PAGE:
In Latin America, Forests May Rise to Challenge of Carbon Dioxide

A new study reports that recently established forests on abandoned farmland in Latin America, if allowed to grow for another 40 years, would probably be able to suck at least 31 billion tons of carbon dioxide out of the atmosphere. That is enough to offset nearly two decades of emissions from fossil-fuel burning in the region. Abandoning additional pastures and allowing them to revert to tropical forest could soak up another seven billion tons of the gas, the scientists found. Their paper, published in Science Advances, offers the most detailed estimates to date for a promising approach to combating climate change. Many Latin American governments have promised to encourage forest regrowth, as well as to combat the destruction of existing forests, in their long-term climate plans. But how hard they will push on either issue is unclear. “This is a potential contribution that is sitting right under our noses,” said the lead author, Robin L. Chazdon, a University of Connecticut ecologist who is working at the International Institute for Sustainability in Rio de...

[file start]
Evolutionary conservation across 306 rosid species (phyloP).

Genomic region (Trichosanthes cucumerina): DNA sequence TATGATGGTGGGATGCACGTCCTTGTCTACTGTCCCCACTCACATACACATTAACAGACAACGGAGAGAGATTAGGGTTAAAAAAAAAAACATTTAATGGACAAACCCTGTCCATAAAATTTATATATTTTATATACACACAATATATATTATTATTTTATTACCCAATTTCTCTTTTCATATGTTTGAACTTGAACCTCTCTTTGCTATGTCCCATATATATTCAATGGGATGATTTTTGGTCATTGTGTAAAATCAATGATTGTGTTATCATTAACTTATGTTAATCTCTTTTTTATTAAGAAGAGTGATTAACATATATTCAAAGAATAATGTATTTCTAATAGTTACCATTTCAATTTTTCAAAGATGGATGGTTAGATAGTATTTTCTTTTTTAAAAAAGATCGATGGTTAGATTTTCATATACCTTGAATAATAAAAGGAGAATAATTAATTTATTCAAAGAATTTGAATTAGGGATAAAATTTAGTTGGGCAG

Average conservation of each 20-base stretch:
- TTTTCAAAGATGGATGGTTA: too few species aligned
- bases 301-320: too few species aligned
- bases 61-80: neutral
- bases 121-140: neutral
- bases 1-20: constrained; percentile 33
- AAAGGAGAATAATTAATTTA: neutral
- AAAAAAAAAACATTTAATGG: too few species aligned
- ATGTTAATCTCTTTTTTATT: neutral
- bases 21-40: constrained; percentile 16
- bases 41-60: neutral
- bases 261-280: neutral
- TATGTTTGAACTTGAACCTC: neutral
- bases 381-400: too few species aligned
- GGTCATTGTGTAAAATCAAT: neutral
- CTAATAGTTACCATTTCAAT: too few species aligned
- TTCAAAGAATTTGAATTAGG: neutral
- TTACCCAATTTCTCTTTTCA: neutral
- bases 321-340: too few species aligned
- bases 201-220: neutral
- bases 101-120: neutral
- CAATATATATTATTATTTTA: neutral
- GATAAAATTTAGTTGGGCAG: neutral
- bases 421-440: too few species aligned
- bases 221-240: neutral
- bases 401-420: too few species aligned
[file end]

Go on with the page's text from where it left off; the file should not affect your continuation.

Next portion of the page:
The Value and Gaps in a Big San Francisco Clean-Energy Conclave